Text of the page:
And kind and bring grace and understanding. Like we all talk about it as if it's some sort of mystery and we have no idea how to do it. And it's like, mm, just look at how you talk to your best friend. Like look at how you talk to the [00:46:00] person you love the most in the world. And the things so often that we say to ourselves, we would never say to them.

    And so I'm always. Listen, this is great news. You already know how to do this. You're just not used to redirecting it towards yourself. That's all we're learn. We're not learning how to be compassionate or be kind. You already know. You do it all the time. You're just redirecting it to yourself. That's what you're learning how to do, and 

    Priyanka: that's actually what you deserve.

    When you think at the end of the night or the end of the week, like, Oh, I deserve, fill in the blank, what you actually. Our deserving is this, you said something, this was at, I'm trying to think of which event or where you said this and it just resonated with me so much. You said that you put a photo of

    Rachel: oh yeah. She's right above my screen. Of your younger 

    Priyanka: self, Kind of at the top of your computer. And when you kind of ca, and this is for anyone listening, if you catch yourself being, you know, you might not think you're being critical, but if it feels kind of harsh, like it's subtle sometimes. Ask yourself, would I say this [00:47:00] to a child?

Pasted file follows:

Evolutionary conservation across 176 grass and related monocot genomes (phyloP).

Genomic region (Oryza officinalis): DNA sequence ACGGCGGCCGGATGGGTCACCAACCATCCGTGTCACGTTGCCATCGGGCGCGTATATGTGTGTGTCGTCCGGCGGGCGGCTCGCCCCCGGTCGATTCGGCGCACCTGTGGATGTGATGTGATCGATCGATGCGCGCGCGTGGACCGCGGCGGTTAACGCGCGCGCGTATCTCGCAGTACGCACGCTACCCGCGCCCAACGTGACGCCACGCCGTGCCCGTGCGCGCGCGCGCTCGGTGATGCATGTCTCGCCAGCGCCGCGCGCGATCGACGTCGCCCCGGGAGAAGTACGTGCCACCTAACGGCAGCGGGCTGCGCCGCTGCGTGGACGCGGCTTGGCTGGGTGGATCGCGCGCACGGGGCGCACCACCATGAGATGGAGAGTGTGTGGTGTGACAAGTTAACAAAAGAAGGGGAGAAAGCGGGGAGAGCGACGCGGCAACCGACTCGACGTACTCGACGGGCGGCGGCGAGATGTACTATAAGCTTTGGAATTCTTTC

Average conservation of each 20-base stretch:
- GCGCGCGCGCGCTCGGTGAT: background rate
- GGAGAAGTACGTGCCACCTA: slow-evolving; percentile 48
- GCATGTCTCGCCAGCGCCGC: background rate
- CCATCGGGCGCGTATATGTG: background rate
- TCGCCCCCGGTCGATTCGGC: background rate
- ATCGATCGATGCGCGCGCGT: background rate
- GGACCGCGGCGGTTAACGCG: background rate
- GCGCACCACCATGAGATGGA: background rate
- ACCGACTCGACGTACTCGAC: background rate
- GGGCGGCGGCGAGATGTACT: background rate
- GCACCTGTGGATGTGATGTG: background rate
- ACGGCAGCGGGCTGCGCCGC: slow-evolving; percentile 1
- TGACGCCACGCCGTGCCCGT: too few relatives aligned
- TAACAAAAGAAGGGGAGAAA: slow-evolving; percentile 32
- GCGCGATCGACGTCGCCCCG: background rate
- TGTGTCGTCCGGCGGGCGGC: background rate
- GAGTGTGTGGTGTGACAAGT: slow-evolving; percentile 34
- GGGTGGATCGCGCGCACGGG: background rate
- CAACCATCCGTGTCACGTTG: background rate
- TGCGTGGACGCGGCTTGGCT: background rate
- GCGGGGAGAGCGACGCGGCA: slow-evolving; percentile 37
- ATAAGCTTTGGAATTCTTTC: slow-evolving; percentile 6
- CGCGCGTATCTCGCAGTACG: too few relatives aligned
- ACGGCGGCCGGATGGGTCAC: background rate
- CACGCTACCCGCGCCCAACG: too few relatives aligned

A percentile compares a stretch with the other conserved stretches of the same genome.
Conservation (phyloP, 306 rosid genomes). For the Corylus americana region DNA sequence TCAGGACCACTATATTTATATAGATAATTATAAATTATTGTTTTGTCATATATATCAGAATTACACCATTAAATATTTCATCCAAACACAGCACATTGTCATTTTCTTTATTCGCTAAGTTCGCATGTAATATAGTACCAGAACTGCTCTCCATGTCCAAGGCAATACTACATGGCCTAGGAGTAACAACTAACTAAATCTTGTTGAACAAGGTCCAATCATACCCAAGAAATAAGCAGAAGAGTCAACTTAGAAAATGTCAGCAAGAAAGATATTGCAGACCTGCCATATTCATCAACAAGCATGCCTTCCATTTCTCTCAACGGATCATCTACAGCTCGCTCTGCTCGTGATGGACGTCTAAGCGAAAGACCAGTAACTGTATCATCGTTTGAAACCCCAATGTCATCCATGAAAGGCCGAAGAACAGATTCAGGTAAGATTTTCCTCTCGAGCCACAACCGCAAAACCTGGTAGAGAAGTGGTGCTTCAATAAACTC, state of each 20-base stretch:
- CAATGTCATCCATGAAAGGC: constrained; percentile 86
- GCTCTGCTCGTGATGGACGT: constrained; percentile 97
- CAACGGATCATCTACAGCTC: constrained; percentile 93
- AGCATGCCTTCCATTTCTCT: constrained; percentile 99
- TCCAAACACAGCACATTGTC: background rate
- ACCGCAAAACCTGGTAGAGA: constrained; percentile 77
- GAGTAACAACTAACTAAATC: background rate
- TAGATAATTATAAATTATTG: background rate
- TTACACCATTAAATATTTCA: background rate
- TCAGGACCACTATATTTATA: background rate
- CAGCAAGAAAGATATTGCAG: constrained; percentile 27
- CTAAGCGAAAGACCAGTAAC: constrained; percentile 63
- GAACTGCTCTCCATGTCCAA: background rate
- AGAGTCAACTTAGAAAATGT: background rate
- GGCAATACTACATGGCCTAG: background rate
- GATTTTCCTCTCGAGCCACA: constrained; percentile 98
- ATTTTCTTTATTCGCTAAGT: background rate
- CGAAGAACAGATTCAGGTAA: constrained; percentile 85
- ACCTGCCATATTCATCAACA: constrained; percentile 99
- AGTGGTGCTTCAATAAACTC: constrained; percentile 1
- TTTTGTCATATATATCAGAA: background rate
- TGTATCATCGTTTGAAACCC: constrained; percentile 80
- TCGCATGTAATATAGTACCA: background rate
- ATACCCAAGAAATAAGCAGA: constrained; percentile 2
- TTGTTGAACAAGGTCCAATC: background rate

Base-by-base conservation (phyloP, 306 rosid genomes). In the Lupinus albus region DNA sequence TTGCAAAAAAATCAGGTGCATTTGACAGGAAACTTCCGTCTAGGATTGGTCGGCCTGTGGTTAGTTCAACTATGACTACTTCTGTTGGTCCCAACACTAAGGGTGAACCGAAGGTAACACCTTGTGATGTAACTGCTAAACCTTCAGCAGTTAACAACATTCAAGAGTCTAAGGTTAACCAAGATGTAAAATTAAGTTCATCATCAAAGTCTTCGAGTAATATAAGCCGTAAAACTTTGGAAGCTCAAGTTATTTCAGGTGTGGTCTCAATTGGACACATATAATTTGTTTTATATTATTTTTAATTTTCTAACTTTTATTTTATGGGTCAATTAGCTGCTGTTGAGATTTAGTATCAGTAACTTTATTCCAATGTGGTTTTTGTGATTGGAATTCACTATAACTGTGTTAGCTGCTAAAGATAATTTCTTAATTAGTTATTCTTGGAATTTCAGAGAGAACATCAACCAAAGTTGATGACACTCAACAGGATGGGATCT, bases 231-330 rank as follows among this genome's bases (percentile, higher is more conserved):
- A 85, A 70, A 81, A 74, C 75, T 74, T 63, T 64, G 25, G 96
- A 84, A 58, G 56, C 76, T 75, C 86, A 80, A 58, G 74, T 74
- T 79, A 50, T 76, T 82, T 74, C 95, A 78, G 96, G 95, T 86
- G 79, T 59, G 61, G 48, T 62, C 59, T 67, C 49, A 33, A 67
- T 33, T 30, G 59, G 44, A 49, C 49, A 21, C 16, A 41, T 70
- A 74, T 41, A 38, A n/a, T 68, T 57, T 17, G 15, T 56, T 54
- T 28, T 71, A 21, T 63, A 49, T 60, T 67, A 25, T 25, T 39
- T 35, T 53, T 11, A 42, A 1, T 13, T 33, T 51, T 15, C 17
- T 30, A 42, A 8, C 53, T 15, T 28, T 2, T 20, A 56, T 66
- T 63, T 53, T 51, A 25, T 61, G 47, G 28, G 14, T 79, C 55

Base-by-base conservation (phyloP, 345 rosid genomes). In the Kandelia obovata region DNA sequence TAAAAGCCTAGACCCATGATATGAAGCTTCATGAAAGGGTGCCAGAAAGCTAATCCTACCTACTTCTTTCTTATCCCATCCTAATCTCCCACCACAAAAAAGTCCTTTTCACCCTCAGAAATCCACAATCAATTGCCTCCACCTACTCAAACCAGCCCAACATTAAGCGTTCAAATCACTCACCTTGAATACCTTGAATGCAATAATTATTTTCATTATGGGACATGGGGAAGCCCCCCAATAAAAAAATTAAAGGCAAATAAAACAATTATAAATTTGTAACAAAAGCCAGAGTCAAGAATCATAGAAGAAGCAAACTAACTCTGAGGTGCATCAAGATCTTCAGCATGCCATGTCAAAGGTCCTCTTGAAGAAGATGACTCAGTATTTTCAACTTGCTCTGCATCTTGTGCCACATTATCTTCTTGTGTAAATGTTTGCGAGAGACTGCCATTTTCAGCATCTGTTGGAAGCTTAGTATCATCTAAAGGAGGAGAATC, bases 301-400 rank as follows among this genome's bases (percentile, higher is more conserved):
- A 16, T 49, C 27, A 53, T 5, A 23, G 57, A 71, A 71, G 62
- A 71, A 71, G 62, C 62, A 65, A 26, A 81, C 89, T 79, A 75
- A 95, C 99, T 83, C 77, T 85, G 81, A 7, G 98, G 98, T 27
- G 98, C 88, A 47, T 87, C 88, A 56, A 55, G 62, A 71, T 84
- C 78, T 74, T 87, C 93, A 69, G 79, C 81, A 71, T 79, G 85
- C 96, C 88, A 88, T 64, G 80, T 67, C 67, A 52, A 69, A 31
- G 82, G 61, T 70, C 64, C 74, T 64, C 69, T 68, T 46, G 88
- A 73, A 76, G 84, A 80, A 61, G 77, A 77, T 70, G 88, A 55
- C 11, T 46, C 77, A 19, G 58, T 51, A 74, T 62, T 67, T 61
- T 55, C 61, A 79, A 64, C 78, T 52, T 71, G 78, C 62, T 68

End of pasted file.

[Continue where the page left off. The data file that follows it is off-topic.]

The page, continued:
Would I say this to my three year old or my four year old? Likely the answer is no, and if you just notice it in that moment, we don't have to make you wrong. It's just practiced. It's okay. It's not a problem. And we have this invitation right now to be like, Wait, if I wouldn't say this to a three year old, how?

    What would I say instead? I think to me, like when I think of a tangible, actionable step, it's like, imagine that you were talking to your younger three year old or four year old self. How would you talk to her about,